Samsung fails to obtain Presidential veto from Obama for Apple/ITC import ban case

Samsung-Gavel

With a U.S. import ban previously issued by the ITC set to lock out certain Samsung devices at midnight last night, Bloomberg reports that the company has failed to obtain a veto from President Barack Obama:

The Korean company had argued that the ban should be overturned on public policy grounds, especially since a similar order it won against Apple was vetoed by the administration in August. Samsung can now seek a delay in the ban from a U.S. appeals court that will consider the entire case on legal grounds.

“After carefully weighing policy considerations, including the impact on consumers and competition, advice from agencies, and information from interested parties, I have decided to allow” the import ban to proceed, Obama’s designee, U.S. Trade Representative Michael Froman, said in a statement today.

In August, the US International Trade Commission ruled in favor of Apple and issued a sales ban on certain infringing Samsung devices in a long-running case that stemmed from a countersuit originally filed by Apple back in 2011. The news came shortly after the Obama administration’s decision to veto an ITC import ban on certain iPhone and iPad models that Samsung won in a separate case. Like Apple, Samsung was going to attempt to get a veto on the decision by the US President, the only person with the power to overturn ITC import bans.  Read more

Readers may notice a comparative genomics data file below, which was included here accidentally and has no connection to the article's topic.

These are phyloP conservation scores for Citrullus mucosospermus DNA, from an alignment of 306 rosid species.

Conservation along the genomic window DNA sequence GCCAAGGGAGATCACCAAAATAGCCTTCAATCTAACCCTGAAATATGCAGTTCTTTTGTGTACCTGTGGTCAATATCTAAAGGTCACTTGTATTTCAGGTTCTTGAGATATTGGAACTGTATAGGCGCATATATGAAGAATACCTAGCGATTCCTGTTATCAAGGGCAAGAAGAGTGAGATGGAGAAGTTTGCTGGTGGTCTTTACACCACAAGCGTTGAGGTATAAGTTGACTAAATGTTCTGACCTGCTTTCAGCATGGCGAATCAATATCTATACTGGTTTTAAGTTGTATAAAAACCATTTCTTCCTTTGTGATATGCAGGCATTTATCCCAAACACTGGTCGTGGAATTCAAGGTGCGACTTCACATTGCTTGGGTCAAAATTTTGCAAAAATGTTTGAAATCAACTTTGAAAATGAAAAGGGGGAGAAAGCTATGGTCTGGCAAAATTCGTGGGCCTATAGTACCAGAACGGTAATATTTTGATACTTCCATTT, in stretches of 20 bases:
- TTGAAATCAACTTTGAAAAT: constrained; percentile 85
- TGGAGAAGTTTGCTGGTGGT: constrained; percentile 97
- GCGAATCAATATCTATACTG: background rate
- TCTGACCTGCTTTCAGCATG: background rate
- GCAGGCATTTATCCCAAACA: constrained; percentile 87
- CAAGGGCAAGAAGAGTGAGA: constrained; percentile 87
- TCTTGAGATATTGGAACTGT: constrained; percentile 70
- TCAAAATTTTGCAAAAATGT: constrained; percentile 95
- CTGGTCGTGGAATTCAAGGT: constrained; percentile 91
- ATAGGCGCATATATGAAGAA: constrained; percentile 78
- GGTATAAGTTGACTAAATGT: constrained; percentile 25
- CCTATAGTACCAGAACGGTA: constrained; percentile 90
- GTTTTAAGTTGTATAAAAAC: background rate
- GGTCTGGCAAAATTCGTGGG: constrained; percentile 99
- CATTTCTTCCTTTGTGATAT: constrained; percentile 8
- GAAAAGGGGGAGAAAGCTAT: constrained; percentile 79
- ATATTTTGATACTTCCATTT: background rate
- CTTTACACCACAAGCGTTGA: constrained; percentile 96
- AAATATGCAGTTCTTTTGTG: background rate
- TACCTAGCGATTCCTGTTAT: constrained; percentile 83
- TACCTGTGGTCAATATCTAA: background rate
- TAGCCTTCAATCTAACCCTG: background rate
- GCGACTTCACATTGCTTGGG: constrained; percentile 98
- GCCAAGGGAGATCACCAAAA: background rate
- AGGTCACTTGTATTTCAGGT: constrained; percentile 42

President Obama meets with Tim Cook, other execs over government surveillance

Tim-Cook-02-Senate-taxes

U.S. President Barack Obama met with Apple CEO Tim Cook and other technology company executives today to discuss government surveillance, according to a report from Politico. Earlier this week, according to the report, the President and his staff began holding confidential meetings about surveillance tactics and topics such as the recent NSA-related controversies with company executives and other members of pertinent organizations.

Those invited were mostly senior executives, including Cook, Stephenson and Cerf, as well as representatives of groups like the Center for Democracy and Technology and Gigi Sohn, the leader of Public Knowledge, according to three sources familiar with the meeting. Each declined comment for this story.

The report names AT&T CEO Randall Stephenson and former Google Vice President Vint Serf as the other technology community members involved in the meetings. Serf recently was appointed by President Obama to the National Science Board, and Serf is also known as a pioneer of the internet…

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President Obama calls Apple CEO Tim Cook and other CEOs to discuss fiscal cliff and economic growth

CNN reported a White House official confirmed President Barack Obama spoke with CEOs of four Fortune 500 companies over the weekend to “discuss the so-called fiscal cliff and economic growth.” The discussions with the select group of CEOs follow a larger meeting of a dozen American companies at the White House last week. One of the four CEOs invited to join the discussions was Apple’s Tim Cook.